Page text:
Another travel tech startup making a B2B play in the city is Lola, started by Boston native and the co-founder of travel search engine Kayak, Paul English. Lola is based in Fort Point, adjacent to Boston’s Seaport District, a South Boston area revitalized throughout Mayor Thomas M. Menino’s 20 years in office. Since the time he took office in 1993, Menino transformed the waterfront area into what he called an “innovation district,” including plenty of restaurants and apartments, buzzing tech office spaces and the $800-million Boston Convention Center, where this year’s APEX EXPO is being held. 

The area is now home to General Electric’s new headquarters, and, as announced in May, an eventual 2,000 tech professionals working for Amazon in the fields of machine learning, speech science, cloud computing and robotics engineering. “Menino said the community should develop the thousands of acres in the Seaport to create a hub for knowledge workers and creative jobs, and I really do think that was a cornerstone for furthering the Boston tech community,” says Krista Pappas, Lola’s vice-president. “The development in the Seaport is really in overdrive, and that’s exciting.”

Boston, A City In Ascent: MIT's Computer Science and Artificial Intelligence Laboratories

MIT’s computer science and artificial intelligence laboratories merged with the construction of this new building in 2003. Image: Meric Dagli

Even as software analytics and machine learning experts proliferate in Boston, the area’s rich history in aircraft innovation lives on in its universities’ aeronautics labs (MIT AstroAero lab is currently working on replacing its Wright Brothers Wind Tunnel with one that would be the most advanced in the nation), as well as with the arrival of new aerospace players.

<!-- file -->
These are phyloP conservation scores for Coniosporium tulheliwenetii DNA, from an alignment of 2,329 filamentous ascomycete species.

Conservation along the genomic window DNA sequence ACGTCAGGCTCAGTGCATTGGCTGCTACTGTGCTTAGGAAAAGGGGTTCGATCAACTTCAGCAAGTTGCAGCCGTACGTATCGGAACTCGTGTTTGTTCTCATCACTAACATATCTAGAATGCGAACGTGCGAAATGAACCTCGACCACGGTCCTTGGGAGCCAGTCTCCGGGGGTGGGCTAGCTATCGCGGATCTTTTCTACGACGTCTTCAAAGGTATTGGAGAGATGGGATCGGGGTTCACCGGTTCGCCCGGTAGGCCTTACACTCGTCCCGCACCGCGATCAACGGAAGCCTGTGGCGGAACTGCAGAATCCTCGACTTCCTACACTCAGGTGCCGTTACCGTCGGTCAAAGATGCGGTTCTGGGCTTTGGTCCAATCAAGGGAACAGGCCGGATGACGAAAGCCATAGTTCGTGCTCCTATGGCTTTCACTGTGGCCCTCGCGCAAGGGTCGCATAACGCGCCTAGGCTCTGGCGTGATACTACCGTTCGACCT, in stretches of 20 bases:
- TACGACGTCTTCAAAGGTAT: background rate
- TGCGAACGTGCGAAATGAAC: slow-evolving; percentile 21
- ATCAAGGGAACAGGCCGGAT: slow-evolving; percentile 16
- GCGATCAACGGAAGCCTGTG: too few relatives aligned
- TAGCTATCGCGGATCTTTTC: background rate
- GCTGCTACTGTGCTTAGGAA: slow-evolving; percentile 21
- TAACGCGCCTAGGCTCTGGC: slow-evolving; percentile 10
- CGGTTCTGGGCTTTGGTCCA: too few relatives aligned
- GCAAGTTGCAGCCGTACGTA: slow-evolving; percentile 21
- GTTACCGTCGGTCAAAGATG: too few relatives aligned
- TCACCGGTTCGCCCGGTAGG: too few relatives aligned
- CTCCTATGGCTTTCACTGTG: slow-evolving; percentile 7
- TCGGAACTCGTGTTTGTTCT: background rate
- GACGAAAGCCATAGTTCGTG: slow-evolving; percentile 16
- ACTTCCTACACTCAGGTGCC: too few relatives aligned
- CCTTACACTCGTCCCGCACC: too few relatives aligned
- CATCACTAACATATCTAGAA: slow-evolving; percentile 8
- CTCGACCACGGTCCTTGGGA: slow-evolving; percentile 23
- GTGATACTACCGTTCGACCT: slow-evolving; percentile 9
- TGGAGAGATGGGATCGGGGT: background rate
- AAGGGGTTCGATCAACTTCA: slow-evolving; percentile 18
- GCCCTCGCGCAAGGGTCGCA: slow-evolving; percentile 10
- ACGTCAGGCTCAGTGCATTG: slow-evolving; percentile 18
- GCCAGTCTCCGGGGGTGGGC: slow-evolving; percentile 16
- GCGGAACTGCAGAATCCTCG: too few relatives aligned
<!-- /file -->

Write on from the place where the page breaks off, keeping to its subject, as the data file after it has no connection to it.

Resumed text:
Last year, Brazilian aircraft manufacturer Embraer announced plans for an EmbraerX innovation outpost in Boston, and Spike Aerospace, founded in 2012, has an 18-person capacity supersonic jet under development, with a proposed 2023 go-to-market date. “A lot of people were disappointed to see the Concorde taken out of service with no replacement for now over 15 years,” the company’s president and CEO, Vik Kachoria, says. “I think folks expected that, like computers, aircraft would get faster and faster. They haven’t for a lot of good reasons, but it is going to happen in the next 10 years.” And perhaps then we’ll all be meeting in Boston for the country’s first Supersonic Aero Meet.

“Boston, A City in Ascent” was originally published in the 8.4 August/September issue of APEX Experience magazine.